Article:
Misanet.com / IRIN / afrol News, 9 August - The army on the break-away island of Anjouan have deposed colonel Said Abeid, who this year entered into a reconciliation agreement with the federal authorities in Comoros, diplomatic sources in the Comoros capital of Moroni told IRIN on Thursday.
Sources said soldiers had encircled the presidency and arrested Abeid. "The situation in Anjouan is however reported to be calm and people are going about their business as usual," a diplomatic source said.
Reports from Anjouan indicate that a military junta led by Commandant Halidi, the commander of the Gendarmerie, was now running the affairs of the island. Reports added that the move coincided with the arrival on the island the past few weeks of a number of Anjouanais from the diaspora who were planning to query the "true intentions" of Abeid in the reconciliation process.
- The gendarmerie have taken over this afternoon (Thursday), an official from the Organisation for African Unity (OAU) was quoted in news reports as saying.
The coup occurred as many of Anjouan's political leaders were on the archipelago's third island, Moheli, to look at a draft constitution formulated as part of plans to redefine relations between the three islands, which make up the Comoros federation.
An analyst told IRIN that it was not yet clear what impact this latest development would have on the reconciliation process. "At this stage the new direction that the military of Anjouan want to take has not yet been made public," the analyst said.
- It is also hinted that civilians may be involved but names have not been disclosed yet, he noted. "Depending on who these are, it could be a new turn and perhaps a serious blow to the reconciliation process. It could also help speed it up."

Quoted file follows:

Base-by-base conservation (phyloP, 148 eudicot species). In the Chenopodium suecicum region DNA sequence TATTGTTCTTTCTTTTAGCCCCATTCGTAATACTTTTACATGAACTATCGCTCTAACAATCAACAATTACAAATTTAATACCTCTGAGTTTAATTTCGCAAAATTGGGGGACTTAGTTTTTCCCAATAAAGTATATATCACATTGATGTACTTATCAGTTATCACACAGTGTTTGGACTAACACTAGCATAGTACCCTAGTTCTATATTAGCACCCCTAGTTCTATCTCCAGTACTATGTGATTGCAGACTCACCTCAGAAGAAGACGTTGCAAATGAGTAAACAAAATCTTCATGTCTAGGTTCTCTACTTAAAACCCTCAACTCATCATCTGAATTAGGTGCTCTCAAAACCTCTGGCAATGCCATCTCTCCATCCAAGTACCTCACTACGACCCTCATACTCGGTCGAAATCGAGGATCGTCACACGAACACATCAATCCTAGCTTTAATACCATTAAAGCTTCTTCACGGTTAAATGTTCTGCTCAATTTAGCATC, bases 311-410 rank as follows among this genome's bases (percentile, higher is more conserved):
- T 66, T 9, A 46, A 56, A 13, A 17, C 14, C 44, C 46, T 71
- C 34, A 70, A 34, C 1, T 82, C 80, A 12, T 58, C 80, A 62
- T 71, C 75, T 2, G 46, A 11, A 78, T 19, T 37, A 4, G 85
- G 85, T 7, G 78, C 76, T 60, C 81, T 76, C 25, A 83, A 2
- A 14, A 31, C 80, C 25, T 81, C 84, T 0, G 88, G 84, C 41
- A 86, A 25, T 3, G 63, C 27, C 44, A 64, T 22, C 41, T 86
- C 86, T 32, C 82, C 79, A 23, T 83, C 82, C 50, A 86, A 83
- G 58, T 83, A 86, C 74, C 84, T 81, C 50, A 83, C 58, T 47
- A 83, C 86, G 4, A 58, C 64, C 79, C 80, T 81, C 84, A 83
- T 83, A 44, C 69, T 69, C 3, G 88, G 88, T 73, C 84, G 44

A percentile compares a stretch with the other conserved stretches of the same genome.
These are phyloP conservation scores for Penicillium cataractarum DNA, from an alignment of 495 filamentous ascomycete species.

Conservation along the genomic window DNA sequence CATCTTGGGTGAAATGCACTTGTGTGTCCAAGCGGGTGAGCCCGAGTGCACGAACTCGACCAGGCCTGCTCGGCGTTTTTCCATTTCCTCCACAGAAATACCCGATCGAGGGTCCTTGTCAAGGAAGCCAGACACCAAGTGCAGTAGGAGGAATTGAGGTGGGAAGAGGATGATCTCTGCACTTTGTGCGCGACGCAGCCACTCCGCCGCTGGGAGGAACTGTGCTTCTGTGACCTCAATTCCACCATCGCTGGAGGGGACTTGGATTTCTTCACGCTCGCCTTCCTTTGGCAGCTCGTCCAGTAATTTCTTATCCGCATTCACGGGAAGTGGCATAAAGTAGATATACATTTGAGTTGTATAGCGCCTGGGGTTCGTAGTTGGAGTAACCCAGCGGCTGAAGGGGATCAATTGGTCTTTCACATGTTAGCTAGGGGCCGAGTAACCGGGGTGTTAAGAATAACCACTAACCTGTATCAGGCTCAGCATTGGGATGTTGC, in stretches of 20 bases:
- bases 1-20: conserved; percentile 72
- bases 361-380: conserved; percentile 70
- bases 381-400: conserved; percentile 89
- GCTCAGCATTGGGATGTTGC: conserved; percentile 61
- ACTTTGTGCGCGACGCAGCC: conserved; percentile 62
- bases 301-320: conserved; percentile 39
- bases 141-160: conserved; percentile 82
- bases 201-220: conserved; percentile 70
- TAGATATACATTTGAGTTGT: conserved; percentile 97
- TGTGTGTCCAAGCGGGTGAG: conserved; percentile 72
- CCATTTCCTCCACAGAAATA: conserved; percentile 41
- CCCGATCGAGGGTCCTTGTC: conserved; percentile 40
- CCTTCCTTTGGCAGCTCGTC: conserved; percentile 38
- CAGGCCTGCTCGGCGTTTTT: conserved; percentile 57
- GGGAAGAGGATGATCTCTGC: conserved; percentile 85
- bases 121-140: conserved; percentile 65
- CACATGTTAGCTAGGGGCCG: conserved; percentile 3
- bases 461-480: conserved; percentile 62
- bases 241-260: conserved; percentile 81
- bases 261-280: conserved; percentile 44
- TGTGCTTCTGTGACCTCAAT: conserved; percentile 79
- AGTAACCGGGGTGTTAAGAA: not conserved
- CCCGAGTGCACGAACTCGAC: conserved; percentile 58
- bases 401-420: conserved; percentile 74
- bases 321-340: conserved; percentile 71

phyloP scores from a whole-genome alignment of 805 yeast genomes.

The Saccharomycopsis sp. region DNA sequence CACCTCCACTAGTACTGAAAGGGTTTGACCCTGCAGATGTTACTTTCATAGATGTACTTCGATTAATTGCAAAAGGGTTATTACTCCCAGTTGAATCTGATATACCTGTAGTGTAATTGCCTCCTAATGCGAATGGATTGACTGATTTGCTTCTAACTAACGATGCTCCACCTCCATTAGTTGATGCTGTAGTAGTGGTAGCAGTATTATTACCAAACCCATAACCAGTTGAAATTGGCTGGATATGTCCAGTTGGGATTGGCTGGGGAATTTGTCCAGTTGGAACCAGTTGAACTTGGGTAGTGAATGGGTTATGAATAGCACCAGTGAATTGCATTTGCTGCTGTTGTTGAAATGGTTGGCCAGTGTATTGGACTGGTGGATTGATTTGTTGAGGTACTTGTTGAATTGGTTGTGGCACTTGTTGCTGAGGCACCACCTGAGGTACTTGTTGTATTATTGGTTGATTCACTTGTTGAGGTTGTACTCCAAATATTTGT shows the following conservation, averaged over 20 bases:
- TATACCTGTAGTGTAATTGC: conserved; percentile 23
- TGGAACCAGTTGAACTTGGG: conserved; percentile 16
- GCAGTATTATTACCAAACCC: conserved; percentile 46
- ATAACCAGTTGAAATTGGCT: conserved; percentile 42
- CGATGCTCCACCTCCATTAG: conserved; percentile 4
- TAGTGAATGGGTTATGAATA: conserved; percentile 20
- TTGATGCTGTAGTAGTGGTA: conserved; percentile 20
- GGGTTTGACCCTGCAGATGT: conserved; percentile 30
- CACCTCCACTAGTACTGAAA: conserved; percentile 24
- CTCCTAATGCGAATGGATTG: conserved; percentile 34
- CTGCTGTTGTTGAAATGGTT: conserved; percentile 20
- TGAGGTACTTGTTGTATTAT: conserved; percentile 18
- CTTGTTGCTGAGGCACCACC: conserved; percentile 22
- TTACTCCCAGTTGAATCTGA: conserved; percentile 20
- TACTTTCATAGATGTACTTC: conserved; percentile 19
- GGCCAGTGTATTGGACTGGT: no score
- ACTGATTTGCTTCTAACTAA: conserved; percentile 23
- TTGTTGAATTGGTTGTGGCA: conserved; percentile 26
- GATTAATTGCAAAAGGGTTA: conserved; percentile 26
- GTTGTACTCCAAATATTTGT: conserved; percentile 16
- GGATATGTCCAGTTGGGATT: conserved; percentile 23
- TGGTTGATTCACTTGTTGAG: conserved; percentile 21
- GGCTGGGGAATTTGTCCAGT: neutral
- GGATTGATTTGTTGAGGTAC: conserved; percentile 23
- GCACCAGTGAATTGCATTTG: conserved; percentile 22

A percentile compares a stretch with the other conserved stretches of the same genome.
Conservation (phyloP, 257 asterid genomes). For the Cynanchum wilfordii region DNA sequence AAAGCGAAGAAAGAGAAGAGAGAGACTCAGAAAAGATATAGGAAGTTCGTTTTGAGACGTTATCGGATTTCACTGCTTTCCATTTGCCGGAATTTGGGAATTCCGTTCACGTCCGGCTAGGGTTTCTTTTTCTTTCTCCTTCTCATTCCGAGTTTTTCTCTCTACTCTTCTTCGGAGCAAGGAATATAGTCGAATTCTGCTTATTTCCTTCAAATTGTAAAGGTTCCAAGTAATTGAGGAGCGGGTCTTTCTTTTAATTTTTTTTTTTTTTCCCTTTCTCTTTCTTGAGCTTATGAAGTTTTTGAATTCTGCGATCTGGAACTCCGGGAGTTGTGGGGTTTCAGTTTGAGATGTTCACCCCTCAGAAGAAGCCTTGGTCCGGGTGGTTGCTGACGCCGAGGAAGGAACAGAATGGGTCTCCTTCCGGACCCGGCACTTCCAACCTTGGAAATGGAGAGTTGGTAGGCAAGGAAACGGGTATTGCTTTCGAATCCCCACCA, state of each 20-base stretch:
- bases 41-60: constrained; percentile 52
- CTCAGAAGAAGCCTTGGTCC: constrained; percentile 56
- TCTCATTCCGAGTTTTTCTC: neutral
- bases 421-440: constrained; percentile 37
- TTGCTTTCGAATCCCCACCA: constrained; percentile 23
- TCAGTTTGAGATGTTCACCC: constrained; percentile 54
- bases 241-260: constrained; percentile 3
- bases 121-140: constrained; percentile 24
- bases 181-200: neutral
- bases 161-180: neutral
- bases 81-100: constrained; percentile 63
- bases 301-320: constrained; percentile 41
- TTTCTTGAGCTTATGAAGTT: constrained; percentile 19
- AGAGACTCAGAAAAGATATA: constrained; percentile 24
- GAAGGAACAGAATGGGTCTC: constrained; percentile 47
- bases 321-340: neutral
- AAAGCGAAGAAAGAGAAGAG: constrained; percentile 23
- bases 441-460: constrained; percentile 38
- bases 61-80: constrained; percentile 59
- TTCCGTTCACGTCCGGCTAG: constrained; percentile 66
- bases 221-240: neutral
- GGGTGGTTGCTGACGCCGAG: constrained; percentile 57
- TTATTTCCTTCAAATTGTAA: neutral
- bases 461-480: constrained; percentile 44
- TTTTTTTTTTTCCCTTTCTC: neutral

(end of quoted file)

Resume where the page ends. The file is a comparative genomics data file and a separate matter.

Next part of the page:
In August 1997, the Comoros was plunged into a political crisis when Anjouan broke away demanding independence from its sister islands of the Grande Comore. Abeid seized power in 1999, two years after Anjouan unilaterally broke away from the Comoros federation, and until this year resisted attempts to find a diplomatic solution pushed by OAU sanctions.
On 4 February 2001, OAU mediator Jose Madeira stated on Radio France International that "the Anjouanese are favourable to a Comoran federation" after having had talks with Abeid. This immediately provoked demonstrations on Anjouan, including an occupation of the Ouani airport on 5 and 6 February, which succeeded in preventing the arrival of mediator Madeira to Anjouan. The soldiers had to use their weapons and fire to disperse the demonstrators, and at least one civilian was killed.
Anjouan has experienced relative tranquility since the February protests. Abeid was however more and more isolated from the political groups of the islands, many activists fleeing to neighbouring islands. It is believed that a majority on Anjouan still wishes independence and have been sceptical to Abeid's negotiations with the Moroni government. Following Abeid's dictatorial governance, many Anjouanese however seem to have lost faith in independence.
Sources: Based on an IRIN article and afrol archives